Shanksville, Pennsylvania, 17
shielding, 10
shock wave, 163, 170

comparison of free field and reflected
blast loads, 171

from detonation, 164
high explosives, 184
Hopkinson-Cranz scaling method, 173
overpressure, 171
parameters, 170
propagation, 162
scaling, 171

site-specific risk assessment, 18
siting of facilities, 36, 293, 314, 326

balancing hardening with standoff, 310
skylights, 279
stairwell enclosures, 299
standoff, 51, 53, 55, 64, 308

pressures as a function of, 310
standoff military ordnance

rocket-propelled grenade, 30
shoulder fired missiles, 30

steel
column retrofit, 455
composite, 291, 388
connection design, 419
connection ductility, 387
constitutive models, 120
deck, 290
design examples, 398
detailing, 394

detailing for failure modes, 394
ductility, 386
dynamic design stress, 391
dynamic increase factors, 125, 390,

391, 420
effect of strain rate on mild steel, 122
material properties, 389
overstrength factor, 387
strain hardening, 126
strain-rate effects, 124, 387
strength increase factors, 390
strength reduction factors, 145
stress-strain relationships, 119
tensile strength, 121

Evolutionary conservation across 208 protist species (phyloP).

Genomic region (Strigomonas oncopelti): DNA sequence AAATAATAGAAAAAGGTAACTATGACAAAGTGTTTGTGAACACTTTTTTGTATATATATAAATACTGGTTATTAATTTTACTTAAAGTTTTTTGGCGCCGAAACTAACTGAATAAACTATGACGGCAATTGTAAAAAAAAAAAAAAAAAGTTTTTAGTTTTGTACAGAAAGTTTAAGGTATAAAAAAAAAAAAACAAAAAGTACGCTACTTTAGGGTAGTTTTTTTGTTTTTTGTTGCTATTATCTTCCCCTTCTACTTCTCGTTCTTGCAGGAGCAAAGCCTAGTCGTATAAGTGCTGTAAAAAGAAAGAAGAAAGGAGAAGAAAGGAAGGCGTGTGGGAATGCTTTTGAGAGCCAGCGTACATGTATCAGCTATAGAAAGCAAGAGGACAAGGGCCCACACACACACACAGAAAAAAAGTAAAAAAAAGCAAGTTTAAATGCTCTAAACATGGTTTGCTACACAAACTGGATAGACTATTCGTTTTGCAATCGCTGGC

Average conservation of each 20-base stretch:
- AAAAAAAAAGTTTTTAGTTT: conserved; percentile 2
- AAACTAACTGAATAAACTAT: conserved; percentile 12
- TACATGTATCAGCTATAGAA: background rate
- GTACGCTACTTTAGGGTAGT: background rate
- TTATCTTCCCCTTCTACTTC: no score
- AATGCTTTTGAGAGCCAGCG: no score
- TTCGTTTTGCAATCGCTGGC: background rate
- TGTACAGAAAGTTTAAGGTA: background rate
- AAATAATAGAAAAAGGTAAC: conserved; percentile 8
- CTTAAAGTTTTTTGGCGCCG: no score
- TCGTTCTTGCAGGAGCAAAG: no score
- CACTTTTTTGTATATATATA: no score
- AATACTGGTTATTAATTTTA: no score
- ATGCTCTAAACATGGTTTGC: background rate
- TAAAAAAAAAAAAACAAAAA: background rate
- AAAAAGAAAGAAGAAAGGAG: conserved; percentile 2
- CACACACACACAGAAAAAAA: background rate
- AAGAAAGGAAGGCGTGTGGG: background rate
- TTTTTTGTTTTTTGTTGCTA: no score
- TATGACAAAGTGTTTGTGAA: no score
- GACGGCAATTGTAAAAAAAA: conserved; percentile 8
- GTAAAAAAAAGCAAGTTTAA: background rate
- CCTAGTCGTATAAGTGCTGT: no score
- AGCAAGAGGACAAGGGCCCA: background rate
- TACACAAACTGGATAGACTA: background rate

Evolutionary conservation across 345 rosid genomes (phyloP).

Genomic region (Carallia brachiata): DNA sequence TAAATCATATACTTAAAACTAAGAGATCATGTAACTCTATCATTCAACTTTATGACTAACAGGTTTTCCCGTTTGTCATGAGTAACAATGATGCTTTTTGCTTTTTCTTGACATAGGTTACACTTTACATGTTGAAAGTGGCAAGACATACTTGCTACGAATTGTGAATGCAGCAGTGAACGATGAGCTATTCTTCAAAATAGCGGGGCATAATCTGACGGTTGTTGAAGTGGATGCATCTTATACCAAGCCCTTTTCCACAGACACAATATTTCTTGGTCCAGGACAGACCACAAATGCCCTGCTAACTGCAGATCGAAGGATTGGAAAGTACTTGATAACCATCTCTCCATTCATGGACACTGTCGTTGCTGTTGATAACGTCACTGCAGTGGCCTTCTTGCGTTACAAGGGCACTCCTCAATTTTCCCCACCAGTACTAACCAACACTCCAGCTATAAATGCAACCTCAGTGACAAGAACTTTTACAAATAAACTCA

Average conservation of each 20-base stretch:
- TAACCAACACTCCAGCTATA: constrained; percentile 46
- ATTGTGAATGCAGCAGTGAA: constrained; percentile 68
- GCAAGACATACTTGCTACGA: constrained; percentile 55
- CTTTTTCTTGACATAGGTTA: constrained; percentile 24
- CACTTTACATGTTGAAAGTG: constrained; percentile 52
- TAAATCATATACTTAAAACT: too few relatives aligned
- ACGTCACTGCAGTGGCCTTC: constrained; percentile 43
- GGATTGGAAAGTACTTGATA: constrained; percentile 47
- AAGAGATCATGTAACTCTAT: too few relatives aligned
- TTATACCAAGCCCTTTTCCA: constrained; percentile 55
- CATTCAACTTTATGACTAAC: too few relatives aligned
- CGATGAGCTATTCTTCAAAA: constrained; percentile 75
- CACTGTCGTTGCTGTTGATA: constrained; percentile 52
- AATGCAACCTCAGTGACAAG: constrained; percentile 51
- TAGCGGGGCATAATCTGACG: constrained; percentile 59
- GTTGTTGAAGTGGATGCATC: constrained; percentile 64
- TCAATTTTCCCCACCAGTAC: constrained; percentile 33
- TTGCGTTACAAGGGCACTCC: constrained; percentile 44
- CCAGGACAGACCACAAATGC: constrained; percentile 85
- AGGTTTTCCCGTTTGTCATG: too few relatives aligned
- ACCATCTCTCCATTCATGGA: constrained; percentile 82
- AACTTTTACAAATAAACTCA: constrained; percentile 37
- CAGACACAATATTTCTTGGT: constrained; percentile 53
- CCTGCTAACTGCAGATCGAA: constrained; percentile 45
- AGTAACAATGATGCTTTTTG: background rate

yield strength, 121

strain rates, 9
strength reduction factors, 8

concrete, 145
steel, 145

stress increase factor. See dynamic
increase factor for various materials

stress-strain relationships
concrete, 129
steel, 119, 120

structural behavior, 8, 256
large deformations, 252
P-Delta effects, 11, 251
seismic vs. blast, 242, 266

structural design
general guidance, 65
impacts on facility programming, 68

structure
braced frames, 243
exposed structural systems, 287, 388
influence on blast load, 6, 244
moment frames, 243, 246

support rotation. See deflection limits

T
Taba Hilton, 24
target attractiveness, 47
tensile strength

effect of strain rate on, 121
effect of temperature on, 121

tension membrane, 93
testing

building components, 151
mechanical systems, 333
vehicle barriers, 150

Page 486

484 INDEX

threat
identification and rating, 18, 28, 30,

298
map, 56, 58
methods to respond, 39
mulit-hazard, 301
probability and consequence rating, 30
sequential events, 301

threat reduction, 57, 72
TNT equivalence, 165

of high explosives, 166
of vapor cloud explosions, 169

triacetone triperoxide, 26
trinitrotoluene. See explosives, TNT

U
Unabomber, 25
utility siting, 53

V
value engineering, 69
vapor cloud explosions. See explosions
vaults, 292
vehicle barrier testing, 150
vehicle screening, 76
vehicle speed, 315
verification, 269
vulnerability

assessment planning, 34
reduction of, 63

vulnerability assessment, 18

W
walls

blowout panels, 282
concrete, 283
exterior, 282
masonry, 286
metal panels, 287
post-tensioned panels, 286
precast panels, 284
progressive collapse resistance, 285
retrofit, 459
secondary, 442
shotcrete, 442
stud, 286, 467
tilt-up construction, 286

windows, 109, 273
anchorage, 440
Department of Defense hazard levels,

110
frames and anchorages, 280
Interagency Security Committee

hazard levels, 110, 111
mullions, 279
operable vs. inoperable, 278
supporting structure, 281

World Trade Center, 17, 22, 23

Y
yield stress

effect of temperature on, 121
effects of strain rate on, 121